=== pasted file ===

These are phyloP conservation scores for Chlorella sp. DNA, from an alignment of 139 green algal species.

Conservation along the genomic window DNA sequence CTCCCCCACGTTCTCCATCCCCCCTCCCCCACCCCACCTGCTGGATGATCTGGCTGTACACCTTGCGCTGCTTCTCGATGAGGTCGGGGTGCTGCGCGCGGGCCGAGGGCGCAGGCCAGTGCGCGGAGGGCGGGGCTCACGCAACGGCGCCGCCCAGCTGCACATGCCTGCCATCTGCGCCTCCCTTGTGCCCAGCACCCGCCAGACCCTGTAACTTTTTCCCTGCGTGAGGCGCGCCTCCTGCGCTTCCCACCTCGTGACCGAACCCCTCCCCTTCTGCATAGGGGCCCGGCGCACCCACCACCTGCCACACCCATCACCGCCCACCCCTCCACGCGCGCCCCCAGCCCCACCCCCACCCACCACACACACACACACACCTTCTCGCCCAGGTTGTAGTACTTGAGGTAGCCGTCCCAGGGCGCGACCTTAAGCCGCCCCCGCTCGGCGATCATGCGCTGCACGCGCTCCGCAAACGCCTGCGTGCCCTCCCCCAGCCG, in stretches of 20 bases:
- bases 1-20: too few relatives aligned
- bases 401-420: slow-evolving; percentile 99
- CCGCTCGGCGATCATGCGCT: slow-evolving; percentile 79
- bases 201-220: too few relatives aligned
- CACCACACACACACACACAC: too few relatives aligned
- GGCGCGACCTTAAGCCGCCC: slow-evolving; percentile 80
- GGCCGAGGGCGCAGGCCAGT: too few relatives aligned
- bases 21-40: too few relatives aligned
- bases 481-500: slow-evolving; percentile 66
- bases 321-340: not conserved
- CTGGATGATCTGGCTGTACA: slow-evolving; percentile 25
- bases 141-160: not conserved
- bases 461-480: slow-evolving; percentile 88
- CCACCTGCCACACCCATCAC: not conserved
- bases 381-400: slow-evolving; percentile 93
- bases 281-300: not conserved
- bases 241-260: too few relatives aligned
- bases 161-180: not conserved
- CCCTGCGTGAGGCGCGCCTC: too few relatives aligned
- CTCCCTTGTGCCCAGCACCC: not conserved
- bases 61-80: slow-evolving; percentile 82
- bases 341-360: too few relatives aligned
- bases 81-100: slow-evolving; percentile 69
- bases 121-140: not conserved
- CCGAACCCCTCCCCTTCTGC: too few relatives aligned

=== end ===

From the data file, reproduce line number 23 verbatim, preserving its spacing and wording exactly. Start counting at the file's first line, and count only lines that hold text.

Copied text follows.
- bases 61-80: slow-evolving; percentile 82